and simple phobia the least. People suffering with phobias can also have problems
with chronic anxiety and depression. Simple phobias often begin in childhood;
social phobias in the late teens; and agoraphobia in the mid-20's.
Phobias appear to be more common in females than in males, although social
phobia seems to be fairly evenly divided.
The cause of the various phobia disorders is still under considerable dispute.
Traditionally, psychologists have believed that phobias are the result of
experiencing a traumatic event in the presence of a specific situation or object
(conditioning); being bitten by a dog, for example. However, recent research
suggests that this is likely to be the case in only a certain portion of phobic
cases, especially cases of simple phobia and some social phobias, such as fear
of eating, drinking, or writing in front of others.
Other ways in which many simple phobias and some social phobias are
probably acquired include the passing of false or exaggerated information
(e.g., being told dogs are dangerous) or seeing or hearing of someone else
being injured or distressed in a particular situation (e.g., seeing someone being
bitten by a dog).
Some social phobias appear to be worsenings of lifelong behaviors and personality
factors. In other words, some people who are afraid of going to parties
or formal meetings may report that they have always been "basically shy," but
only since they took on new responsibilities has this become severe enough to be considered a problem.
The immediate cause of agoraphobic fear and avoidance involves an unexpected
panic attack. This first panic attack is reported to occur "out of
the blue." The agoraphobic then begins to fear the occurrence of another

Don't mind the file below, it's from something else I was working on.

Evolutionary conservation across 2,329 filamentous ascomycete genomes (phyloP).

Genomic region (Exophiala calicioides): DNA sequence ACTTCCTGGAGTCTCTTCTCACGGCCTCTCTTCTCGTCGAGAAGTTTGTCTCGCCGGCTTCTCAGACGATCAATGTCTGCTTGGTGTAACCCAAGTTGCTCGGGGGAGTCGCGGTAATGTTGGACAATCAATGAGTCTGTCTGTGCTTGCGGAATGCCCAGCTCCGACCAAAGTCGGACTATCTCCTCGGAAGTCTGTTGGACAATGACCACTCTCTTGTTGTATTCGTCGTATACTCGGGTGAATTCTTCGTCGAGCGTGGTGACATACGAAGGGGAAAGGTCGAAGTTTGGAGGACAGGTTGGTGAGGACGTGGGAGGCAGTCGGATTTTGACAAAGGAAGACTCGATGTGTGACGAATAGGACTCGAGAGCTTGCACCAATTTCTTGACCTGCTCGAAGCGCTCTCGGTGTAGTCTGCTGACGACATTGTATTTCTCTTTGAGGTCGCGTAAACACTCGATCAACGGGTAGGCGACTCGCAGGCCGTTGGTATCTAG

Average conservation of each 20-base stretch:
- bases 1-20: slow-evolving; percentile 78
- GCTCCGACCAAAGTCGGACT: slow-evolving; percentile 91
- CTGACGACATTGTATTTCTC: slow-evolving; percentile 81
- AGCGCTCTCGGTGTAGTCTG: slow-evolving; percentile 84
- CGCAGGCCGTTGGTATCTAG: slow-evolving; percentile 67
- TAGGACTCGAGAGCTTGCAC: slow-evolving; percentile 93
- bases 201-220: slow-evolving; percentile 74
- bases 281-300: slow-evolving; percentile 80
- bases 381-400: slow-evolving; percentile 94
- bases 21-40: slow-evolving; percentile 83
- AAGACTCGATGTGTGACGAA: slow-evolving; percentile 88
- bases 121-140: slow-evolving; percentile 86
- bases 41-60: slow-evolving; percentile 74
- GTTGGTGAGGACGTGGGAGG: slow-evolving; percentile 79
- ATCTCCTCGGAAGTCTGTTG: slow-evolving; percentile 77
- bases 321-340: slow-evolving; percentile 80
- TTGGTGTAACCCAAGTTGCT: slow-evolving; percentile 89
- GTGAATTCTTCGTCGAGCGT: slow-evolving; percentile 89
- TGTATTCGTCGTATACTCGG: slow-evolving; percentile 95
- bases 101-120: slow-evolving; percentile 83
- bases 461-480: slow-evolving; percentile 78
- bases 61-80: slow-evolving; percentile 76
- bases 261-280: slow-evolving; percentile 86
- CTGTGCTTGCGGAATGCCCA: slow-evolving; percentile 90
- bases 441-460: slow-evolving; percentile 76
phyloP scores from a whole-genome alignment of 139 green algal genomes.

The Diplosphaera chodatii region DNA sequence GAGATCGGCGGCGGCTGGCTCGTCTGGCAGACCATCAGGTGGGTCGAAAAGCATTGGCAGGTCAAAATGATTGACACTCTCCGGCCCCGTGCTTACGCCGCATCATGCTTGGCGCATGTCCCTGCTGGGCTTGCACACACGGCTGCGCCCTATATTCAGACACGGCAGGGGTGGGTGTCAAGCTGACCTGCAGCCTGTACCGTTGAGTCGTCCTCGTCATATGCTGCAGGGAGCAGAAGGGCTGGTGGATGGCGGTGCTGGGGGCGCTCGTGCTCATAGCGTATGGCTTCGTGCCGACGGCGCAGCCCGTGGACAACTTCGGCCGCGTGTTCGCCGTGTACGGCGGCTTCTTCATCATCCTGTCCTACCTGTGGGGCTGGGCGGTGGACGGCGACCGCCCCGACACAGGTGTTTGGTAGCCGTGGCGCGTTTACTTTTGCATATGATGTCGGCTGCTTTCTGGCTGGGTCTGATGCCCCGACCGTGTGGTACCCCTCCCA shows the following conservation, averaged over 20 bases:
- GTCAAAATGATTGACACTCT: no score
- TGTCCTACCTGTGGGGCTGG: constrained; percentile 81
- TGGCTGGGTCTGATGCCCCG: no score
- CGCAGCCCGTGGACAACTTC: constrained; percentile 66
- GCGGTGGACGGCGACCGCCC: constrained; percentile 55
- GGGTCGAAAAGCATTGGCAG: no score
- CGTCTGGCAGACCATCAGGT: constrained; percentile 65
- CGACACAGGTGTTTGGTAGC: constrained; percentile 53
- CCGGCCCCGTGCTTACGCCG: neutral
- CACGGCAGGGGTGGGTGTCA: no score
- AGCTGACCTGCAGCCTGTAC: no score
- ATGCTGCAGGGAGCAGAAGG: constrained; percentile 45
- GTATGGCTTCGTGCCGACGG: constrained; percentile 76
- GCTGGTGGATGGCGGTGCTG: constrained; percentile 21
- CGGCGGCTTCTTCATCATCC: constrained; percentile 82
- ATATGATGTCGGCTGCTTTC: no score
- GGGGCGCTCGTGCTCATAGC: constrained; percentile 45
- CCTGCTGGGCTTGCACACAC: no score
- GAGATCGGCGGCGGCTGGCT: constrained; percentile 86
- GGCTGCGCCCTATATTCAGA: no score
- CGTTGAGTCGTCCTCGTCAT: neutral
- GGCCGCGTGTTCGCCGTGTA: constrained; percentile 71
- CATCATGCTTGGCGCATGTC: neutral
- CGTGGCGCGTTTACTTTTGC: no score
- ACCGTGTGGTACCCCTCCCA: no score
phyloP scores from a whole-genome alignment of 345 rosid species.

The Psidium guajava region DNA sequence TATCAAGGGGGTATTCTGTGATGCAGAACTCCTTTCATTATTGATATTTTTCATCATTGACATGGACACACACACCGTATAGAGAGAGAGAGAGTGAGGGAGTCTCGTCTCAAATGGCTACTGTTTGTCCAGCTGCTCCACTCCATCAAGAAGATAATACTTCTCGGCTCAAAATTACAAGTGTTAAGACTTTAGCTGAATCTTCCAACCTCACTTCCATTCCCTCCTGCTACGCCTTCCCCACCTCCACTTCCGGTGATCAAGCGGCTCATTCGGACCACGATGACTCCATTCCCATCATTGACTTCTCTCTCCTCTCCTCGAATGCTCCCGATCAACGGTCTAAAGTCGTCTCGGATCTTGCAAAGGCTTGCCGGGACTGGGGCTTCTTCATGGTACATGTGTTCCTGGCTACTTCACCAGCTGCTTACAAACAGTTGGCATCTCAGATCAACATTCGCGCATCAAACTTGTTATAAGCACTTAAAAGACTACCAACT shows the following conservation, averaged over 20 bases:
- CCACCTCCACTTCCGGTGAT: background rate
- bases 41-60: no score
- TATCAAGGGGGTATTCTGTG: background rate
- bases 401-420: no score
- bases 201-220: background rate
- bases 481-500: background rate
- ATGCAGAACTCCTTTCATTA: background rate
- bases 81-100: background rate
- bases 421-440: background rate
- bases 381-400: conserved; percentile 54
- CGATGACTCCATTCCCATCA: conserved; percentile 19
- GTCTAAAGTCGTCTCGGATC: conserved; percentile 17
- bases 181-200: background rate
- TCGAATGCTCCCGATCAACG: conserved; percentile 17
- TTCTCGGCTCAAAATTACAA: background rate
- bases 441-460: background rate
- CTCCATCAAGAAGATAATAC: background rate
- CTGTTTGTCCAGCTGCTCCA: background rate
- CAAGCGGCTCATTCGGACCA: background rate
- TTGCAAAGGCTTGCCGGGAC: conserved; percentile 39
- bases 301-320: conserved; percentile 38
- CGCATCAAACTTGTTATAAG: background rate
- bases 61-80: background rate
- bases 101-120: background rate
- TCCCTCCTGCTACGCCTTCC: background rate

such attack and avoids those situations that they believe may cause or
worsen a future attack.
The reasons why an individual may begin to associate certain situations
with panic attacks are not yet known. In addition, the cause of the initial
panic attack is only just beginning to be investigated. Some factors that
might be responsible for causing the first panic attack include life stressors,
earlier experience with loss of control, a tendency to breathe too fast,
or fluctuations in brain chemicals.
The basic treatment of choice for the phobic disorders involves what is
called graduated exposure to the phobic stimulus. This means that the person
is gradually and gently brought into contact with the avoided object or
situations until he or she "gets used to " it. Repeated investigations have
demonstrated the value of exposure-based techniques for all types of phobias.
For maximum improvement in most cases of social phobia, it also appears
to be necessary to teach people to re-evaluate some of their thoughts
and beliefs; to learn, for example, that "everyone is not watching me" or
that "if I say the wrong thing, people will not think I am stupid." Some
form of social skills training may also be of value, because it may produce
new skills and/or increase confidence.
While exposure to the feared object or situations is of immense value for
the avoidance component of agoraphobia, maximum improvement is unlikely
to occur without some attempt being made to deal with the unexpected
Treatment for panic attacks has traditionally involved the use of medications
such as imipramine (Tofranil) or alprazolam (Xanax). More recently,
psychological techniques are proving to be just as effective.
The specific components of psychological treatments for panic attacks,
which are necessary for treatment effectiveness, have not yet been conclusively
determined, but some possibilities may include
teaching people to slow their breathing;
teaching people that their symptoms are harmless; and
doing gradual exposure to the actual physical symptoms of a panic attack.
For more information or to find a therapist: